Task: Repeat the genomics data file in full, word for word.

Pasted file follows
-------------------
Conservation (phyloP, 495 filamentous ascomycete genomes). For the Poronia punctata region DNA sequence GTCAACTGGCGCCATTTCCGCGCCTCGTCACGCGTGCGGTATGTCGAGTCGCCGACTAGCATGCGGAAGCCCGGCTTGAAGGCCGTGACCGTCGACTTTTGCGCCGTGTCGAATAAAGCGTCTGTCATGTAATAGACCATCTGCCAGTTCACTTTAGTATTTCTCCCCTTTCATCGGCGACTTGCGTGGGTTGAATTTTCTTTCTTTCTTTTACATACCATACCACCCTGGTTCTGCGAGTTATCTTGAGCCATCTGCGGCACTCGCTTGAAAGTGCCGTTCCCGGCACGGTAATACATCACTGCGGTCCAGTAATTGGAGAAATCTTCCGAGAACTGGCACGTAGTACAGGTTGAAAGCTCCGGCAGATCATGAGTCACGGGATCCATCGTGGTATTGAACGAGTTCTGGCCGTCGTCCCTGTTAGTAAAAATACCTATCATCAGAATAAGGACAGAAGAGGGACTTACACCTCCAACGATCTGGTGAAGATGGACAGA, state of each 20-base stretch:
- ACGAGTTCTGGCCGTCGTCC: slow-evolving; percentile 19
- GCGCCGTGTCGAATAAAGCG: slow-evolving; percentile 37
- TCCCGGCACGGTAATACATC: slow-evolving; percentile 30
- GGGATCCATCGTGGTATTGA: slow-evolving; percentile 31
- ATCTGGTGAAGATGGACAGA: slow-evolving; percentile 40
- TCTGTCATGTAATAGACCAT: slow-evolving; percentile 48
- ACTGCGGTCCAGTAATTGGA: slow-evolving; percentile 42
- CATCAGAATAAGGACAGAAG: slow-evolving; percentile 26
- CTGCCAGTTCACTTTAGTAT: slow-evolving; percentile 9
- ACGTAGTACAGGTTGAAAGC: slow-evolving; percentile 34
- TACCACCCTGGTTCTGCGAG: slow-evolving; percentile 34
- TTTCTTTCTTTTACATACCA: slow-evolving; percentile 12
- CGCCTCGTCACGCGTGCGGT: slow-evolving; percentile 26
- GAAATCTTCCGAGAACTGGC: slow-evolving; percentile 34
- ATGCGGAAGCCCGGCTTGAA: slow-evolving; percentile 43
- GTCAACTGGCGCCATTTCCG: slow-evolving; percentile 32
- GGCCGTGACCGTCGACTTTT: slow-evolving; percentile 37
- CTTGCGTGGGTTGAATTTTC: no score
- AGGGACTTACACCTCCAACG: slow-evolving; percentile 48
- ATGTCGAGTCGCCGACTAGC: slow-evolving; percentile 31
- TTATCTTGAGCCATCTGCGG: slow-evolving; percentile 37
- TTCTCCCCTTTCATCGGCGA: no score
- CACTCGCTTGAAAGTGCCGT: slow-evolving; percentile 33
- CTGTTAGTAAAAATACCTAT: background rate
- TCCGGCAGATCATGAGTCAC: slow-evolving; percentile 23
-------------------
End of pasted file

Conservation (phyloP, 495 filamentous ascomycete genomes). For the Poronia punctata region DNA sequence GTCAACTGGCGCCATTTCCGCGCCTCGTCACGCGTGCGGTATGTCGAGTCGCCGACTAGCATGCGGAAGCCCGGCTTGAAGGCCGTGACCGTCGACTTTTGCGCCGTGTCGAATAAAGCGTCTGTCATGTAATAGACCATCTGCCAGTTCACTTTAGTATTTCTCCCCTTTCATCGGCGACTTGCGTGGGTTGAATTTTCTTTCTTTCTTTTACATACCATACCACCCTGGTTCTGCGAGTTATCTTGAGCCATCTGCGGCACTCGCTTGAAAGTGCCGTTCCCGGCACGGTAATACATCACTGCGGTCCAGTAATTGGAGAAATCTTCCGAGAACTGGCACGTAGTACAGGTTGAAAGCTCCGGCAGATCATGAGTCACGGGATCCATCGTGGTATTGAACGAGTTCTGGCCGTCGTCCCTGTTAGTAAAAATACCTATCATCAGAATAAGGACAGAAGAGGGACTTACACCTCCAACGATCTGGTGAAGATGGACAGA, state of each 20-base stretch:
- ACGAGTTCTGGCCGTCGTCC: slow-evolving; percentile 19
- GCGCCGTGTCGAATAAAGCG: slow-evolving; percentile 37
- TCCCGGCACGGTAATACATC: slow-evolving; percentile 30
- GGGATCCATCGTGGTATTGA: slow-evolving; percentile 31
- ATCTGGTGAAGATGGACAGA: slow-evolving; percentile 40
- TCTGTCATGTAATAGACCAT: slow-evolving; percentile 48
- ACTGCGGTCCAGTAATTGGA: slow-evolving; percentile 42
- CATCAGAATAAGGACAGAAG: slow-evolving; percentile 26
- CTGCCAGTTCACTTTAGTAT: slow-evolving; percentile 9
- ACGTAGTACAGGTTGAAAGC: slow-evolving; percentile 34
- TACCACCCTGGTTCTGCGAG: slow-evolving; percentile 34
- TTTCTTTCTTTTACATACCA: slow-evolving; percentile 12
- CGCCTCGTCACGCGTGCGGT: slow-evolving; percentile 26
- GAAATCTTCCGAGAACTGGC: slow-evolving; percentile 34
- ATGCGGAAGCCCGGCTTGAA: slow-evolving; percentile 43
- GTCAACTGGCGCCATTTCCG: slow-evolving; percentile 32
- GGCCGTGACCGTCGACTTTT: slow-evolving; percentile 37
- CTTGCGTGGGTTGAATTTTC: no score
- AGGGACTTACACCTCCAACG: slow-evolving; percentile 48
- ATGTCGAGTCGCCGACTAGC: slow-evolving; percentile 31
- TTATCTTGAGCCATCTGCGG: slow-evolving; percentile 37
- TTCTCCCCTTTCATCGGCGA: no score
- CACTCGCTTGAAAGTGCCGT: slow-evolving; percentile 33
- CTGTTAGTAAAAATACCTAT: background rate
- TCCGGCAGATCATGAGTCAC: slow-evolving; percentile 23